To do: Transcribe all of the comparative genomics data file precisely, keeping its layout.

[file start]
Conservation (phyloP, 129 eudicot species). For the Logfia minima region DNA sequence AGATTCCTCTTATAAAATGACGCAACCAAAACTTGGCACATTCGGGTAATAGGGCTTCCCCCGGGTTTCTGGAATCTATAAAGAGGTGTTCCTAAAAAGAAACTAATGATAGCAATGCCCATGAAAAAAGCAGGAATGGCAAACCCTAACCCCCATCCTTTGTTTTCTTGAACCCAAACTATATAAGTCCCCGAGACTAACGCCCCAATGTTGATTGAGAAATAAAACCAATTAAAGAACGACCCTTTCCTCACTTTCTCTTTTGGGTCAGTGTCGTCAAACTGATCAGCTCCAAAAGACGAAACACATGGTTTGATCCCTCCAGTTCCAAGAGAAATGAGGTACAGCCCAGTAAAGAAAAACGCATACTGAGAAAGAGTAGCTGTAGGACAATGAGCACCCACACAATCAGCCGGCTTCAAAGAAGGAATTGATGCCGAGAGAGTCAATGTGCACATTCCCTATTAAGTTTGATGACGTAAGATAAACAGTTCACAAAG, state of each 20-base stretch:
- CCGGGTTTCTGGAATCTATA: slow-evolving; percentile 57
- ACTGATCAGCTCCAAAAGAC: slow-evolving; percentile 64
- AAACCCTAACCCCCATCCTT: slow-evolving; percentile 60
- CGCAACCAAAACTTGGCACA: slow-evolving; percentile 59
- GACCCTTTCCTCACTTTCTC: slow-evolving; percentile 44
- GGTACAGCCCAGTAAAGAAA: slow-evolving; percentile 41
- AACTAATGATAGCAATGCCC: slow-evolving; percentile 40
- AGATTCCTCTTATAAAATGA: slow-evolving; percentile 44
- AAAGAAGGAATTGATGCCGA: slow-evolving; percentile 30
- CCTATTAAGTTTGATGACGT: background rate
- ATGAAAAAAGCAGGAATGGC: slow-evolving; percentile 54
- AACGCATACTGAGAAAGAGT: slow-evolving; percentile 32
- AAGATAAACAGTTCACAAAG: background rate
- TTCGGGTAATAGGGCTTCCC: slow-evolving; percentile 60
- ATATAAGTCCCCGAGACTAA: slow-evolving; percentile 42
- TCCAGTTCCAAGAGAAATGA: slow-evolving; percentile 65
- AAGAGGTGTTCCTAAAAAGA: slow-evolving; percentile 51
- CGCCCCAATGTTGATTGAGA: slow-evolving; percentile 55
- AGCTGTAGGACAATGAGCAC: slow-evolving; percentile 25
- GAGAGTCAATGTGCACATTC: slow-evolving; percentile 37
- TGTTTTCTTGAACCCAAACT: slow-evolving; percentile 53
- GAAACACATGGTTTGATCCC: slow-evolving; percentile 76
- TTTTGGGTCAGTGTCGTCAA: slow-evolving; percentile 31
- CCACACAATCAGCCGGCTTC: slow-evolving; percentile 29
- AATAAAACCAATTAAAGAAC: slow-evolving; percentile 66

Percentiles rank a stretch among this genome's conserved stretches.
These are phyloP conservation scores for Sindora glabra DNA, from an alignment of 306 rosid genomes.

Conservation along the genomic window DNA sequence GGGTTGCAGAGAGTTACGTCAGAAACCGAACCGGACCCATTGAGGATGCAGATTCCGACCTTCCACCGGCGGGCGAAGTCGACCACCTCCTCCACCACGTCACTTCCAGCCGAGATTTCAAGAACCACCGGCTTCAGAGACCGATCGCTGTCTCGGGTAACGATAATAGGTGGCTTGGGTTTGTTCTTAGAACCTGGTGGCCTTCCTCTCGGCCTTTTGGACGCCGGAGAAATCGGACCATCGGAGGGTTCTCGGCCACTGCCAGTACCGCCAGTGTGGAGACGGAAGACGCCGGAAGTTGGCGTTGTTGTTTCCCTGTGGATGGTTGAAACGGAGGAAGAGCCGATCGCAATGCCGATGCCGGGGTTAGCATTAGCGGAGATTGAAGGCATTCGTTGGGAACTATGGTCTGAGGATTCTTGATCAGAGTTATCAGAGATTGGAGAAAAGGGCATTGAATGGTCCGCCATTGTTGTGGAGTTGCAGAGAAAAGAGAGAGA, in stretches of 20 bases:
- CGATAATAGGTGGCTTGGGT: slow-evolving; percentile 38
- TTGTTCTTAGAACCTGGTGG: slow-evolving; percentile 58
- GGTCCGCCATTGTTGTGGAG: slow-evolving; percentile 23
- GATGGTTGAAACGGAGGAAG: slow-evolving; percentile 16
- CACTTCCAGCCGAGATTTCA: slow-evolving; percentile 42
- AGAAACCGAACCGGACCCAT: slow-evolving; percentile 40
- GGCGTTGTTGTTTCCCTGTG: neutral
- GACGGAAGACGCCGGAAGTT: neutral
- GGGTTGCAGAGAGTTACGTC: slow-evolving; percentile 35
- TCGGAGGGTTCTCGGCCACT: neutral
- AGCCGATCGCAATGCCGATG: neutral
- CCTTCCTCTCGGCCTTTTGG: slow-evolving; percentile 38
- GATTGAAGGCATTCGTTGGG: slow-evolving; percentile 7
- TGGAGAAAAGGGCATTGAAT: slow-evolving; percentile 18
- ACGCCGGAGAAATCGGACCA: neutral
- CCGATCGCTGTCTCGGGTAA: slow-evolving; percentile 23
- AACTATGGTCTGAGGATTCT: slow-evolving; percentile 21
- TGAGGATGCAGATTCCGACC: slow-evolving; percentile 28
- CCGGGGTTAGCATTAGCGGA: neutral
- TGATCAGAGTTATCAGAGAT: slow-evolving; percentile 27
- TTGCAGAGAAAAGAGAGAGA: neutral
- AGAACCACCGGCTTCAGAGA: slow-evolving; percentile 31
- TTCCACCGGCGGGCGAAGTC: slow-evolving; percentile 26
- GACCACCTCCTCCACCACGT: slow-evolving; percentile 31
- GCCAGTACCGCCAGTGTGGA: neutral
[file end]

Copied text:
Conservation (phyloP, 129 eudicot species). For the Logfia minima region DNA sequence AGATTCCTCTTATAAAATGACGCAACCAAAACTTGGCACATTCGGGTAATAGGGCTTCCCCCGGGTTTCTGGAATCTATAAAGAGGTGTTCCTAAAAAGAAACTAATGATAGCAATGCCCATGAAAAAAGCAGGAATGGCAAACCCTAACCCCCATCCTTTGTTTTCTTGAACCCAAACTATATAAGTCCCCGAGACTAACGCCCCAATGTTGATTGAGAAATAAAACCAATTAAAGAACGACCCTTTCCTCACTTTCTCTTTTGGGTCAGTGTCGTCAAACTGATCAGCTCCAAAAGACGAAACACATGGTTTGATCCCTCCAGTTCCAAGAGAAATGAGGTACAGCCCAGTAAAGAAAAACGCATACTGAGAAAGAGTAGCTGTAGGACAATGAGCACCCACACAATCAGCCGGCTTCAAAGAAGGAATTGATGCCGAGAGAGTCAATGTGCACATTCCCTATTAAGTTTGATGACGTAAGATAAACAGTTCACAAAG, state of each 20-base stretch:
- CCGGGTTTCTGGAATCTATA: slow-evolving; percentile 57
- ACTGATCAGCTCCAAAAGAC: slow-evolving; percentile 64
- AAACCCTAACCCCCATCCTT: slow-evolving; percentile 60
- CGCAACCAAAACTTGGCACA: slow-evolving; percentile 59
- GACCCTTTCCTCACTTTCTC: slow-evolving; percentile 44
- GGTACAGCCCAGTAAAGAAA: slow-evolving; percentile 41
- AACTAATGATAGCAATGCCC: slow-evolving; percentile 40
- AGATTCCTCTTATAAAATGA: slow-evolving; percentile 44
- AAAGAAGGAATTGATGCCGA: slow-evolving; percentile 30
- CCTATTAAGTTTGATGACGT: background rate
- ATGAAAAAAGCAGGAATGGC: slow-evolving; percentile 54
- AACGCATACTGAGAAAGAGT: slow-evolving; percentile 32
- AAGATAAACAGTTCACAAAG: background rate
- TTCGGGTAATAGGGCTTCCC: slow-evolving; percentile 60
- ATATAAGTCCCCGAGACTAA: slow-evolving; percentile 42
- TCCAGTTCCAAGAGAAATGA: slow-evolving; percentile 65
- AAGAGGTGTTCCTAAAAAGA: slow-evolving; percentile 51
- CGCCCCAATGTTGATTGAGA: slow-evolving; percentile 55
- AGCTGTAGGACAATGAGCAC: slow-evolving; percentile 25
- GAGAGTCAATGTGCACATTC: slow-evolving; percentile 37
- TGTTTTCTTGAACCCAAACT: slow-evolving; percentile 53
- GAAACACATGGTTTGATCCC: slow-evolving; percentile 76
- TTTTGGGTCAGTGTCGTCAA: slow-evolving; percentile 31
- CCACACAATCAGCCGGCTTC: slow-evolving; percentile 29
- AATAAAACCAATTAAAGAAC: slow-evolving; percentile 66

Percentiles rank a stretch among this genome's conserved stretches.
These are phyloP conservation scores for Sindora glabra DNA, from an alignment of 306 rosid genomes.

Conservation along the genomic window DNA sequence GGGTTGCAGAGAGTTACGTCAGAAACCGAACCGGACCCATTGAGGATGCAGATTCCGACCTTCCACCGGCGGGCGAAGTCGACCACCTCCTCCACCACGTCACTTCCAGCCGAGATTTCAAGAACCACCGGCTTCAGAGACCGATCGCTGTCTCGGGTAACGATAATAGGTGGCTTGGGTTTGTTCTTAGAACCTGGTGGCCTTCCTCTCGGCCTTTTGGACGCCGGAGAAATCGGACCATCGGAGGGTTCTCGGCCACTGCCAGTACCGCCAGTGTGGAGACGGAAGACGCCGGAAGTTGGCGTTGTTGTTTCCCTGTGGATGGTTGAAACGGAGGAAGAGCCGATCGCAATGCCGATGCCGGGGTTAGCATTAGCGGAGATTGAAGGCATTCGTTGGGAACTATGGTCTGAGGATTCTTGATCAGAGTTATCAGAGATTGGAGAAAAGGGCATTGAATGGTCCGCCATTGTTGTGGAGTTGCAGAGAAAAGAGAGAGA, in stretches of 20 bases:
- CGATAATAGGTGGCTTGGGT: slow-evolving; percentile 38
- TTGTTCTTAGAACCTGGTGG: slow-evolving; percentile 58
- GGTCCGCCATTGTTGTGGAG: slow-evolving; percentile 23
- GATGGTTGAAACGGAGGAAG: slow-evolving; percentile 16
- CACTTCCAGCCGAGATTTCA: slow-evolving; percentile 42
- AGAAACCGAACCGGACCCAT: slow-evolving; percentile 40
- GGCGTTGTTGTTTCCCTGTG: neutral
- GACGGAAGACGCCGGAAGTT: neutral
- GGGTTGCAGAGAGTTACGTC: slow-evolving; percentile 35
- TCGGAGGGTTCTCGGCCACT: neutral
- AGCCGATCGCAATGCCGATG: neutral
- CCTTCCTCTCGGCCTTTTGG: slow-evolving; percentile 38
- GATTGAAGGCATTCGTTGGG: slow-evolving; percentile 7
- TGGAGAAAAGGGCATTGAAT: slow-evolving; percentile 18
- ACGCCGGAGAAATCGGACCA: neutral
- CCGATCGCTGTCTCGGGTAA: slow-evolving; percentile 23
- AACTATGGTCTGAGGATTCT: slow-evolving; percentile 21
- TGAGGATGCAGATTCCGACC: slow-evolving; percentile 28
- CCGGGGTTAGCATTAGCGGA: neutral
- TGATCAGAGTTATCAGAGAT: slow-evolving; percentile 27
- TTGCAGAGAAAAGAGAGAGA: neutral
- AGAACCACCGGCTTCAGAGA: slow-evolving; percentile 31
- TTCCACCGGCGGGCGAAGTC: slow-evolving; percentile 26
- GACCACCTCCTCCACCACGT: slow-evolving; percentile 31
- GCCAGTACCGCCAGTGTGGA: neutral